The Houdini Code
Houdini's uneasy feud with Spiritualism persisted after his death, when various mediums claimed to convey messages from him lamenting his arrogant denunciation of Spiritualism. But one message was quite different. Among the challenges Houdini continuously issued to mediums was one that could be met only after his death. He stated that if spirit survival was possible, he would communicate with his wife, Bess, in a secret two-word code message known to no one else. A reward of $10,000 was offered for successfully communicating this code message.
Three years after Houdini's death, the medium Arthur Ford gave Bess Houdini a two-word message, "Rosabelle believe," in the special code used by the Houdinis in an early mind-reading act. Rosabelle had been a pet name used by Houdini for his wife. Bess Houdini signed a statement that Ford was correct. This was witnessed by a United Press reporter and an associate editor of the Scientific American, but 48 hours later the New York Graphic stated that the story was untrue, that a reporter had perpetrated a hoax, possibly with the connivance of Ford and Bess Houdini.
The original scoop story evaporated in a confusion of charges, countercharges, and denials, and Bess Houdini did not refer to the matter again in public. Many believe the evidence favors the original claim that Ford really did break the Houdini code by a mediumistic message from the beyond. Bess Houdini died February 11, 1943.
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Silverman, Kenneth. Houdini!!! The Career of Ehrich Weiss. New York: HarperCollins, 1996.
Spraggett, Allen, with William V. Rauscher. Arthur Ford: The Man Who Talked with the Dead. New York: New American Library, 1973.
HOUDINI, HARRY (originally Eric Weisz , 1874–1926), U.S. magician and escape artist. The grandson of a rabbi, Houdini was born in Budapest and taken to the United States, where his father became religious leader of a Jewish congregation in Appleton, Wisconsin. Houdini began his career at the age of nine as a trapeze artist in a five-cent circus. When his family moved to New York he changed his name to Harry (from "Eri") Houdini, in admiration of the great French magician Robert-Houdin. His extraordinary achievements as a magician included making a live elephant disappear before the eyes of a baffled audience (for the first time in the New York Hippodrome in 1918). He repeatedly escaped from shackles, ropes, chains, and handcuffs while suspended head down in a tank of water, buried alive, or thrown into a half-frozen river. The highest paid and most popular performer of his time, he appeared in theaters in Europe and America, and demonstrated his skills to members of Scotland Yard and the Moscow Police Department, breaking out of a Russian "escape-proof " prison van in 1903. He starred as an escape artist in many adventure films and was a pioneer pilot, making the first sustained flight over the continent of Australia on March 16, 1910, near Melbourne. Houdini constantly attacked the charlatanism of so-called mind readers and mediums. Two of his many books, Miracle Mongers and Their Methods (1920) and Magicianamong the Spirits (1924), were devoted to this purpose, and he offered a standing $10,000 reward for any "supernatural" manifestation he could not duplicate. He died in Detroit. His library on magic, spirits, and witchcraft was bequeathed to the Library of Congress, Washington.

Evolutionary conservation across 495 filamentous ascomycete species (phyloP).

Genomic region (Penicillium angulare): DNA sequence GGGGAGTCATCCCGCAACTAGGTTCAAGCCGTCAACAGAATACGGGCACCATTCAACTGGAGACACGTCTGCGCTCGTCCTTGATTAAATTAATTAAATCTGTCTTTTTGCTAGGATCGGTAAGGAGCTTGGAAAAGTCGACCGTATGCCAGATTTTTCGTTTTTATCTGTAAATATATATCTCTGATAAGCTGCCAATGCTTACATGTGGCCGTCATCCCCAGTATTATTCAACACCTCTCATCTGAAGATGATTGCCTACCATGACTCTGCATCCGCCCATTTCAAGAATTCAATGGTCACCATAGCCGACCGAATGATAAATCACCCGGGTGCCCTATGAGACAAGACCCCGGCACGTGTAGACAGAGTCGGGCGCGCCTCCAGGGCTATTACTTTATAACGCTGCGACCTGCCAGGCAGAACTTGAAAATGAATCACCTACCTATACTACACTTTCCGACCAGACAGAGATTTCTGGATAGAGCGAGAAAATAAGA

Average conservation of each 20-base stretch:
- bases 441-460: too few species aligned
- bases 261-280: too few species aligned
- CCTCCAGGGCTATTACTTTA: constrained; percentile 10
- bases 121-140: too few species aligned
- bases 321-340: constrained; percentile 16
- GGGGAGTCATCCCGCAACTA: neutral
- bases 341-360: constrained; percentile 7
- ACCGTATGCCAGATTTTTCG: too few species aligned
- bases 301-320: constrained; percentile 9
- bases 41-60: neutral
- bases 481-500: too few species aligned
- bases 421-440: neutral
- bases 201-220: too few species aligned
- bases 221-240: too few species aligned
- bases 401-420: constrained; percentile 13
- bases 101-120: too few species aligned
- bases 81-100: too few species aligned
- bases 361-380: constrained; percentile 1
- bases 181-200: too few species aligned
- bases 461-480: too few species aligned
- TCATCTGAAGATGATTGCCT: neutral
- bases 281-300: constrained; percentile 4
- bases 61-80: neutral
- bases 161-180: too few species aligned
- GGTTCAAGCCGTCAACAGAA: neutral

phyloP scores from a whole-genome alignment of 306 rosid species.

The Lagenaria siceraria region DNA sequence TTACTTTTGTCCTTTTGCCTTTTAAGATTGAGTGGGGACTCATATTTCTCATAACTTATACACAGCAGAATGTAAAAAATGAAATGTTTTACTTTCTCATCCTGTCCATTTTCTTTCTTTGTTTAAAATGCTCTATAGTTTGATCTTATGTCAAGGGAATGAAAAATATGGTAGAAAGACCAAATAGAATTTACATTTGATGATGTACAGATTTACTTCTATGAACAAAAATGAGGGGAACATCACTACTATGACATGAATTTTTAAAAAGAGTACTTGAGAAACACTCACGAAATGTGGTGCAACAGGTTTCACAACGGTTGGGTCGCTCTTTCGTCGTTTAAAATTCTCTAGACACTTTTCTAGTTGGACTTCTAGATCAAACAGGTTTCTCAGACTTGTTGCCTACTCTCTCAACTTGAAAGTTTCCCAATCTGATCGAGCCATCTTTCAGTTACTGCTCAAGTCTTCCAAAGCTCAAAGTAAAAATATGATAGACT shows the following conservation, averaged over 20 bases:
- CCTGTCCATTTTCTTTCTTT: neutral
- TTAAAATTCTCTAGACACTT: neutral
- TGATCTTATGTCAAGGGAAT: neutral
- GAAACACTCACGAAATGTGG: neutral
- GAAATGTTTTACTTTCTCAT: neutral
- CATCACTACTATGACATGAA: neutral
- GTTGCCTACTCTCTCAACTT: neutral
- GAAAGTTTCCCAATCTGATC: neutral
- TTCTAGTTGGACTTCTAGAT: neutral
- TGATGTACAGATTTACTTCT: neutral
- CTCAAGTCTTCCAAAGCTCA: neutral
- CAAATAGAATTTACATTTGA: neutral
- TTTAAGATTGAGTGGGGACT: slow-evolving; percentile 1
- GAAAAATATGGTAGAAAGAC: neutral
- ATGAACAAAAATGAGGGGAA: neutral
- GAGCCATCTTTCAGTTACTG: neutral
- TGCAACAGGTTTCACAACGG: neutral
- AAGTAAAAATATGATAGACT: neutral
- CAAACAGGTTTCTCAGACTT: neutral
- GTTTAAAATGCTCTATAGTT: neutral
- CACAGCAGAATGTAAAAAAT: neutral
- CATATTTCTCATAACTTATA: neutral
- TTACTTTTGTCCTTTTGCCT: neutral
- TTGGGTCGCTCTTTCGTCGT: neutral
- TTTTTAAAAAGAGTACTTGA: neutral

J.F. Rinn, Searchlight on Psychical Research (1954); W.L. Gresham, Houdini; the Man Who Walked Through Walls (1960), incl. bibl.; M. Christopher, Houdini; the Untold Story (1969), incl. bibl.